Ask the Sleep Doctor – Topics: Weight Loss, Diet, MS, and Hypertension

Sleep doctor ready to answer questions

Dear Dr. Rosenberg,

How beneficial is weight loss for most overweight people suffering from OSA?

Obstructive Sleep Apnea and Weight Loss

Weight loss can be very beneficial. What’s more, in some instances it can eliminate obstructive sleep apnea. Examples would be massive weight loss, such as bariatric surgery, can eliminate sleep apnea in 60% of patients. Even a modest weight loss in patients with mild sleep apnea can influence a significant change in sleep apnea. Finally, weight loss can result in a decrease in the level of pressure required to keep the airway patent, which may be more comfortable.

Dear Dr. Rosenberg,

What tips or advice would you give to help people stick with a diet for medical reasons?

Diets, Weight Loss and Sleep

Watch your calorie intake closely. Avoid foods with a high glycemic index. These foods raise the blood sugar rapidly. Eat plenty of fruits and vegetables. Monitor the amount of calories of added sugar content in what you eat. Women should get no more than 100 calories or about six teaspoons per day and men no more than 150 calories or nine teaspoons per day. Finally, avoid all foods with high fructose corn syrup. Fructose does not suppress the areas of the brain that control appetite. Most importantly, exercise regularly.

Dear Dr. Rosenberg,

My wife has MS and snores. She is always fatigued and sleepy and her memory is deteriorating. Her doctor says it is the MS but she never mentions her snoring to him. Could something like sleep apnea be contributing to her problem?

Snoring, MS and Sleep

Great question. Actually, several recent sleep research studies have addressed this question. First, sleep apnea is very common in MS, with as many as 1/3 of patients having it. In addition, when sleep apnea is present and untreated in MS, a recent study published in the journal Sleep demonstrated diminished memory and attention as well as increased fatigue. I would recommend your wife discuss her snoring with her neurologist or primary care provider.

Dear Dr. Rosenberg,

Is it true that insufficient sleep can contribute to health problems such as hypertension and diabetes? My husband cannot sleep for more than five hours per night and he is becoming overweight. Recent tests showed him to be prediabetic.

Insufficient Sleep, Hypertension and Diabetes

The answer is yes. Insufficient sleep, usually judged less than six hours, has been associated with obesity, diabetes, hypertension, and an increased risk of heart disease and stroke. This is due in part to overstimulation of the sympathetic nervous system and the HPA (hypothalamic pituitary access) resulting in the over-production of cortisol and other stress hormones as well as the overproduction of ghrelin, an appetite-enhancing hormone. We find most people do best with at least 6.5 to 7.5 hours of sleep.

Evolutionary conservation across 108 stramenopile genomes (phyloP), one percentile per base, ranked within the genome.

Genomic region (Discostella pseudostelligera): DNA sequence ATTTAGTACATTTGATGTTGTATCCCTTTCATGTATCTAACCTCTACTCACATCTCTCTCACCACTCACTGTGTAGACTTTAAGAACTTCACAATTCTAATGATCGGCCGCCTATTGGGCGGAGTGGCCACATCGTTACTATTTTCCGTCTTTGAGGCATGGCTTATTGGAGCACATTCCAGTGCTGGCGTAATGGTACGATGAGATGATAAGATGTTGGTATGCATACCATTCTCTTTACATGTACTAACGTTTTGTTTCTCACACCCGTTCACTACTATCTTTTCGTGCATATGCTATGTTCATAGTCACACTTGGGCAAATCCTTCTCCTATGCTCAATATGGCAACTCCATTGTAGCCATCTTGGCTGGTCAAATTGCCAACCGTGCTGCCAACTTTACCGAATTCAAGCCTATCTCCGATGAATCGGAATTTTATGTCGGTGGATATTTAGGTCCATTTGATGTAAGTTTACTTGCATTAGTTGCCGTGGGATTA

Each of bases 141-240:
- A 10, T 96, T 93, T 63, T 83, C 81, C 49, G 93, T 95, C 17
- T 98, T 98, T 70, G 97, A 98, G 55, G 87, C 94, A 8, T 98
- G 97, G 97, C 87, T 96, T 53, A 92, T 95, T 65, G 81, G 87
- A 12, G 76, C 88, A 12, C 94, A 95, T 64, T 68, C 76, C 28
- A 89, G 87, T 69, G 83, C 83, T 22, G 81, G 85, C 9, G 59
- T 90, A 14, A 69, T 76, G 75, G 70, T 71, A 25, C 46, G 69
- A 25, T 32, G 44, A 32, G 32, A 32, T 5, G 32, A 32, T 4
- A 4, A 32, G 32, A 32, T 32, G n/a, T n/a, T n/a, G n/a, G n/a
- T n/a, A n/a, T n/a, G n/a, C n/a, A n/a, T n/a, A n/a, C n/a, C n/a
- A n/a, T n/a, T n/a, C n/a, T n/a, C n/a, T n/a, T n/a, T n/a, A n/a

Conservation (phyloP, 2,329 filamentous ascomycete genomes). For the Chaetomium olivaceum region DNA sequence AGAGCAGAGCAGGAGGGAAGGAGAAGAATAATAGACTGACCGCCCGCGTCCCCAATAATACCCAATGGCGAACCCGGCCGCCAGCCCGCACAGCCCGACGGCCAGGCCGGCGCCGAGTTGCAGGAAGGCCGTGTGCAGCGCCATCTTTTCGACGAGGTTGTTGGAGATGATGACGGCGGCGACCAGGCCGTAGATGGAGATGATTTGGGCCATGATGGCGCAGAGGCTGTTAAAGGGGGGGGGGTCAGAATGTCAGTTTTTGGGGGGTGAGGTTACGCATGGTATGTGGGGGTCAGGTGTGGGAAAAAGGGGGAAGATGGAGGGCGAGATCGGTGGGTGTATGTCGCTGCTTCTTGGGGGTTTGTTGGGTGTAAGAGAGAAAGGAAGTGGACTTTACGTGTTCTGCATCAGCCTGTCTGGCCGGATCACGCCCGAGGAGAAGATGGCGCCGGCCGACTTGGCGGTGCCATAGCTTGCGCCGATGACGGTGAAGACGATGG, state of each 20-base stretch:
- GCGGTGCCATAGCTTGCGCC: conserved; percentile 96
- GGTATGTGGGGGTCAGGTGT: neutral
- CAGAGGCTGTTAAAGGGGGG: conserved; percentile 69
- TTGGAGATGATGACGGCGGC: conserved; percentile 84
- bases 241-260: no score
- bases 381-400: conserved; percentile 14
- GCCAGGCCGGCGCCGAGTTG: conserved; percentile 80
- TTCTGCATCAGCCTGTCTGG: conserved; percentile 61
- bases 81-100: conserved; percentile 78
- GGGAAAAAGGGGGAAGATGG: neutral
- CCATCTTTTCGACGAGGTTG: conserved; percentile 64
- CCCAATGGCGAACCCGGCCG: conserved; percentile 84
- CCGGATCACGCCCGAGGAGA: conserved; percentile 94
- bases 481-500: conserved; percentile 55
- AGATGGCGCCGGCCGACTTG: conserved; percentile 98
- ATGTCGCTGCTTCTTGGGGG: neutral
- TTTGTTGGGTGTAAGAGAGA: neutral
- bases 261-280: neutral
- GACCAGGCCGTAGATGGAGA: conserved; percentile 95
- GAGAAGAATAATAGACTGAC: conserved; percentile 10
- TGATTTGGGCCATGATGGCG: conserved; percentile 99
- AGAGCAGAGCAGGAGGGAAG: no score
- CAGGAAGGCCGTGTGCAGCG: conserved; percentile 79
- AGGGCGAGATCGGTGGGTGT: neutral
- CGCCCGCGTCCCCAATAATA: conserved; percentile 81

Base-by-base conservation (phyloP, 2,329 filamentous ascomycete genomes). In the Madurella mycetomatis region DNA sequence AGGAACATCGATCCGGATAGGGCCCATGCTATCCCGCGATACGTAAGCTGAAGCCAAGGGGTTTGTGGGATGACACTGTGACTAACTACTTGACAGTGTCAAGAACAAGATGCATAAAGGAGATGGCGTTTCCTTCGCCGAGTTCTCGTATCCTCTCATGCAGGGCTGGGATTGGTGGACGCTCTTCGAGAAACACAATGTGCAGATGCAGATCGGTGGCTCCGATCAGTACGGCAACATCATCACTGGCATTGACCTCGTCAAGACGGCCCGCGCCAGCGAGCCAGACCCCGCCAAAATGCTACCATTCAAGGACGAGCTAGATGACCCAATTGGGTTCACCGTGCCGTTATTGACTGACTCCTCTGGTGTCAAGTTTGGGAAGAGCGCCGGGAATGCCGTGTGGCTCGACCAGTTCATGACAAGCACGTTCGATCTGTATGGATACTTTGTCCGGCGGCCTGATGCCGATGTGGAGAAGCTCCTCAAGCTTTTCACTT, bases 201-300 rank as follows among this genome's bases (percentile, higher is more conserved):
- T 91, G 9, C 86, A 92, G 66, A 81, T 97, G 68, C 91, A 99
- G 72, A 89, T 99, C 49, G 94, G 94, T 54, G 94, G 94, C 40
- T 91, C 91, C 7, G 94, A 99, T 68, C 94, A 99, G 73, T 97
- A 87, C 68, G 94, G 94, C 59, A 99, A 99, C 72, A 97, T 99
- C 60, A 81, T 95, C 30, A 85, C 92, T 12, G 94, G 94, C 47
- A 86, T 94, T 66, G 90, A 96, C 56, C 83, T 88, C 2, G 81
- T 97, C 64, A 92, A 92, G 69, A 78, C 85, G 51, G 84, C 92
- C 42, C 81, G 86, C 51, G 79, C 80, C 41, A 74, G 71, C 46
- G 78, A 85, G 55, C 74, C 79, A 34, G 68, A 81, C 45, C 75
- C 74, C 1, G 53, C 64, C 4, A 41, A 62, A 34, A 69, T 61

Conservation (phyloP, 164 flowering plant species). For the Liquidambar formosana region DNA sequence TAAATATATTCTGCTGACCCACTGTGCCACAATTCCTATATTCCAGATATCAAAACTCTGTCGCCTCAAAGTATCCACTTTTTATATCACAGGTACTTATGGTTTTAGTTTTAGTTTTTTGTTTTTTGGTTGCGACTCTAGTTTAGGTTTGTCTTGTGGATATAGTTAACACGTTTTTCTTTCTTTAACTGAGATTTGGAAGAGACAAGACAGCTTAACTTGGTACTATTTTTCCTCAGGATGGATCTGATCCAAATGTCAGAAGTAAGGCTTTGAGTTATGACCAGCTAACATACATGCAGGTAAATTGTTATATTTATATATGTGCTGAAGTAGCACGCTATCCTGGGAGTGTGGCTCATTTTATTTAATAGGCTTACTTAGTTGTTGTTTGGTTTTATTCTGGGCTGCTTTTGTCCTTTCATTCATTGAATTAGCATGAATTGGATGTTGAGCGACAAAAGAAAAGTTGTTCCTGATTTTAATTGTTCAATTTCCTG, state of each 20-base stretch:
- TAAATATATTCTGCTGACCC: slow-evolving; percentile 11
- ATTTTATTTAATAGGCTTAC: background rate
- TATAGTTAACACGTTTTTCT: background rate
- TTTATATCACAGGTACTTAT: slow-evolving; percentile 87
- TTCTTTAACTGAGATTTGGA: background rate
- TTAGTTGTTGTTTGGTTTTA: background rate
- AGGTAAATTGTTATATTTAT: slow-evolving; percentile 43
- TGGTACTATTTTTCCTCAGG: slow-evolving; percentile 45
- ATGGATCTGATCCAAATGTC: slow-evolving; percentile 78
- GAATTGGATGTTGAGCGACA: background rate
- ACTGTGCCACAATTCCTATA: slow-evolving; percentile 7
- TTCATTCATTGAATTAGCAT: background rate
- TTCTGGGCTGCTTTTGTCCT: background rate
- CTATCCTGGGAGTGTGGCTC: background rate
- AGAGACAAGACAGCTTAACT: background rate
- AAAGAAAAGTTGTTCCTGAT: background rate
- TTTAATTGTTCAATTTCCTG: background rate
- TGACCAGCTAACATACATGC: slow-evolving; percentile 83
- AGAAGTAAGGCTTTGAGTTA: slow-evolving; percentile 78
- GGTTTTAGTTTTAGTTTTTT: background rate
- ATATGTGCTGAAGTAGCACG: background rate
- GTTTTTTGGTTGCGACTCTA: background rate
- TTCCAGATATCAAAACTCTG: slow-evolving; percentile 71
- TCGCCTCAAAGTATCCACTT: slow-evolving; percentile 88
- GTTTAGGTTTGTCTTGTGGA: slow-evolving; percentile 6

Dr. Robert Rosenberg, D.O., FCCP, DABSM

Robert S. Rosenberg, DO, FCCP, is the medical director of the Sleep Disorders Center of Prescott Valley, Arizona and sleep medicine consultant for Mountain Heart Health Services in Flagstaff, Arizona. Dr. Rosenberg is board certified in sleep medicine, pulmonary medicine, and internal medicine. He is a contributing sleep expert blogger and his advice has appeared in Women’s Health, Prevention, Ladies’ Home Journal, Parenting, and O Magazine, among others. Dr Rosenberg is a weekly newspaper columnist addressing sleep Q&As. Dr. Rosenberg appears on TV and radio and lectures throughout the country on Sleep Medicine. His book Sleep Soundly Every Night, Feel Fantastic Every Day  is a best seller. Dr Rosenberg’s latest book is The Doctor’s Guide to Sleep Solutions for Stress & Anxiety. Visit Dr Rosenberg’s website which is a wealth of information on sleep topics.

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    2 thoughts on “Ask the Sleep Doctor – Topics: Weight Loss, Diet, MS, and Hypertension

    1. Deb Reply

      I would like to know if there are better surgical options for OSA? I cannot tolerate CPAP machine even with nasal pillows so I am not treating my sleep apnea.Occasionally I hear about some promising surgical options but my sleep dr, isn’t interested, he only pushes CPAP for everyone

    2. Bikesh Lama tamang Reply

      Im 22 years old male and i have problem during my sleep. Its been a 3-4 years that i have dream of unkown places and unknown peoples most of the time and scary incidents which makes me shout at night and wake up as a quick and leave the bed some time i even had my leg injured beacause of waking up too fast . It happens most of the time like 2-3 time a week and some time its once a week and sometime once a month but nowdays i have been facing it 2-3 times a week. If someone is sleeping with me i make them scared and make them injured beacause the uknowing movements of my hands during my sleep .

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